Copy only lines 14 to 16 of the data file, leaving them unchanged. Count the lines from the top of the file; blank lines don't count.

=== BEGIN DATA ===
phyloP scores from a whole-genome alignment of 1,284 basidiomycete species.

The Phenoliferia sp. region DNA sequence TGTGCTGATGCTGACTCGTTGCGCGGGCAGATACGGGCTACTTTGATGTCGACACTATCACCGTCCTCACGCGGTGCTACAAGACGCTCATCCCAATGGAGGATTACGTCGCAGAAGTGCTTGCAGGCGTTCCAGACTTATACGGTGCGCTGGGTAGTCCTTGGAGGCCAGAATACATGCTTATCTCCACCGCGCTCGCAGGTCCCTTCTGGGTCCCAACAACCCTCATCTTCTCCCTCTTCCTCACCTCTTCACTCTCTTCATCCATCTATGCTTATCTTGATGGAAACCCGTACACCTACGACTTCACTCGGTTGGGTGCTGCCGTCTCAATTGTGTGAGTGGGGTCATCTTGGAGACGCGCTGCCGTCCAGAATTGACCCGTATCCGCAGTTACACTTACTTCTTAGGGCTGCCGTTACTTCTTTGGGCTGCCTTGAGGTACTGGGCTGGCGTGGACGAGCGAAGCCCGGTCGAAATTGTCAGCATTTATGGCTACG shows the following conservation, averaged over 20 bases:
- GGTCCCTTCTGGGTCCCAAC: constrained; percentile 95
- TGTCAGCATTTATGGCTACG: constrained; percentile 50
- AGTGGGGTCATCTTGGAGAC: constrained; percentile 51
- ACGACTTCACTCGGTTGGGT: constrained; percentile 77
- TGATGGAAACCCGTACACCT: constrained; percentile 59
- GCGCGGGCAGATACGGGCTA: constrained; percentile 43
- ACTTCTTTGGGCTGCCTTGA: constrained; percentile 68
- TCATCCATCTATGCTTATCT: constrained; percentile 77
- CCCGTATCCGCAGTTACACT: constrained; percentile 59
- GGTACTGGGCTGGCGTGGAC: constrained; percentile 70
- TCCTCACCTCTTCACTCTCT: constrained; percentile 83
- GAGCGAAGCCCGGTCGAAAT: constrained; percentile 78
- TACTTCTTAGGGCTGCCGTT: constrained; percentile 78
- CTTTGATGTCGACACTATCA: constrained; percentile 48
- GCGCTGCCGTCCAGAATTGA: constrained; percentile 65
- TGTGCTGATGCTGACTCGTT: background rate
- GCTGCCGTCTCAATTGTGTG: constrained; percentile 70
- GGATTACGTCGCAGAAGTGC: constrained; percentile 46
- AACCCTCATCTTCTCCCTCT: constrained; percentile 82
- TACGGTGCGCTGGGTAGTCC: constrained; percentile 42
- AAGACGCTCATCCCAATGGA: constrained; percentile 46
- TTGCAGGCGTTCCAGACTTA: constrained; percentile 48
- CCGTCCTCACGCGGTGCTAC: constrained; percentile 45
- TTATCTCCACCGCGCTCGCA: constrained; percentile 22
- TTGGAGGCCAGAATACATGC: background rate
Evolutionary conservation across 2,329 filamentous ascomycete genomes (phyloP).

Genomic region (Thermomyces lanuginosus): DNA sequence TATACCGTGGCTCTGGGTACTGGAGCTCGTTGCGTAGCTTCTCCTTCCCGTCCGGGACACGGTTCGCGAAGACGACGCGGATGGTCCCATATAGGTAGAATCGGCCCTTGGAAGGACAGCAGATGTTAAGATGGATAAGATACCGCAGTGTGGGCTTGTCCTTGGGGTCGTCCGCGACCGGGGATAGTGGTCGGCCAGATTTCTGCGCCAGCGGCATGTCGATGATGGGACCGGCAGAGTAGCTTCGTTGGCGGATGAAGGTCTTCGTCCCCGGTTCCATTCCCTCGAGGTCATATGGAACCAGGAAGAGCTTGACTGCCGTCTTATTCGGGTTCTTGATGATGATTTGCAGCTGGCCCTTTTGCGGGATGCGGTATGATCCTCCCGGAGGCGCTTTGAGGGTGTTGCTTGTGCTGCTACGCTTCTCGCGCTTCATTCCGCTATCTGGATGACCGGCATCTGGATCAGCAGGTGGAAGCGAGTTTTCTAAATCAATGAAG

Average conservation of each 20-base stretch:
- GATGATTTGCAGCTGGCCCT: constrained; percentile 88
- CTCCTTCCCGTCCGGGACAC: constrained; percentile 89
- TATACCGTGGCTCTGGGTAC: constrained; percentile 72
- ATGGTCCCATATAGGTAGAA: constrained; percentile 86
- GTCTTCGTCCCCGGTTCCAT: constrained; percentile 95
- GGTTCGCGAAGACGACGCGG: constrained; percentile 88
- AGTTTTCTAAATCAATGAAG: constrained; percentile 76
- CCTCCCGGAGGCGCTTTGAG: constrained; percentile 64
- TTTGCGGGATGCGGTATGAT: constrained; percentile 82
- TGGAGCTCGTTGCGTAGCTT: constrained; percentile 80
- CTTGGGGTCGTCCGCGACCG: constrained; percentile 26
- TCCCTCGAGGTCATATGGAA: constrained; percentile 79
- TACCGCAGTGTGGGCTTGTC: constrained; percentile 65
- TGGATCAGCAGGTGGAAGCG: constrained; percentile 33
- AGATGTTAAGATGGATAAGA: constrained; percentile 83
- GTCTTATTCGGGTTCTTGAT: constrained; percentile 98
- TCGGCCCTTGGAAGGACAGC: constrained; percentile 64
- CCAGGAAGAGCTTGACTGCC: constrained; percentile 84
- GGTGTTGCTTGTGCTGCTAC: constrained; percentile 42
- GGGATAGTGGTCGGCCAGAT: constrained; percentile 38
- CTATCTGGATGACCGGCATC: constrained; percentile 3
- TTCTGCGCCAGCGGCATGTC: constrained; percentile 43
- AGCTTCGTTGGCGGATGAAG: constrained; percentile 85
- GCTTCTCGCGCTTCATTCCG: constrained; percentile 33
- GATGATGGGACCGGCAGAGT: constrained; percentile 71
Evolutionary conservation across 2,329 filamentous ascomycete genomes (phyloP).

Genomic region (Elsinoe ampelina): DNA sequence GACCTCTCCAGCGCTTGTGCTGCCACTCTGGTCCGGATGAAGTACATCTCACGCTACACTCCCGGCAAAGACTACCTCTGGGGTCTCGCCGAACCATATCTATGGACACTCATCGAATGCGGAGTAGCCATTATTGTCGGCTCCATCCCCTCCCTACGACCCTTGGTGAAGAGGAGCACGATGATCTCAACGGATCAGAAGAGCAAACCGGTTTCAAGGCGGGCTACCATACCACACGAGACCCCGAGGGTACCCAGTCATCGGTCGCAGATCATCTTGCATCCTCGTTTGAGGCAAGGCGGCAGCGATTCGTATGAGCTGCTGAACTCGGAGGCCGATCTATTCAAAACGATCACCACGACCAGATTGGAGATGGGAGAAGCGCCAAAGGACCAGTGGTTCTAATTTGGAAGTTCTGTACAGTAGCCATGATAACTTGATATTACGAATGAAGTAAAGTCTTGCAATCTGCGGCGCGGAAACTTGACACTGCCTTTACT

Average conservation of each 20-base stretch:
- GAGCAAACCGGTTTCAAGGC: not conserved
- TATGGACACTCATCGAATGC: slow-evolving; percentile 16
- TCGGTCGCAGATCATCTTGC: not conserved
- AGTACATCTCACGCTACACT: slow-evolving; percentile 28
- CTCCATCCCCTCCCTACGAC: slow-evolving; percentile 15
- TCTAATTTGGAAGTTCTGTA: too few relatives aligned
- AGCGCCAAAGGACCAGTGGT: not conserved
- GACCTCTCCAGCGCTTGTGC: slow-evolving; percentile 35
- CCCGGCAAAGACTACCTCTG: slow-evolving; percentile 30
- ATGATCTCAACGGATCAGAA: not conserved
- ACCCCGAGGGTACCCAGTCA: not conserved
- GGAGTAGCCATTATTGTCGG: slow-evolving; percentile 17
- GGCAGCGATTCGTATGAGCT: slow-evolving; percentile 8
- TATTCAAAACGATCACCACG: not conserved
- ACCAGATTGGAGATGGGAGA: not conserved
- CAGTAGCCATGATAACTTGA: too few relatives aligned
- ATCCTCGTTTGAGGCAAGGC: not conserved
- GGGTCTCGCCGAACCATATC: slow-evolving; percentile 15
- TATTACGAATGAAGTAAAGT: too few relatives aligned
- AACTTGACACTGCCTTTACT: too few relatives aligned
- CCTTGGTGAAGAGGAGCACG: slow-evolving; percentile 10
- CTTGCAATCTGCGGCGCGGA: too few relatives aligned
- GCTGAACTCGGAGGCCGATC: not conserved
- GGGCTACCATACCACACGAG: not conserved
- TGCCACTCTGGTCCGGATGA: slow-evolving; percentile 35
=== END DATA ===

- GAGCGAAGCCCGGTCGAAAT: constrained; percentile 78
- TACTTCTTAGGGCTGCCGTT: constrained; percentile 78
- CTTTGATGTCGACACTATCA: constrained; percentile 48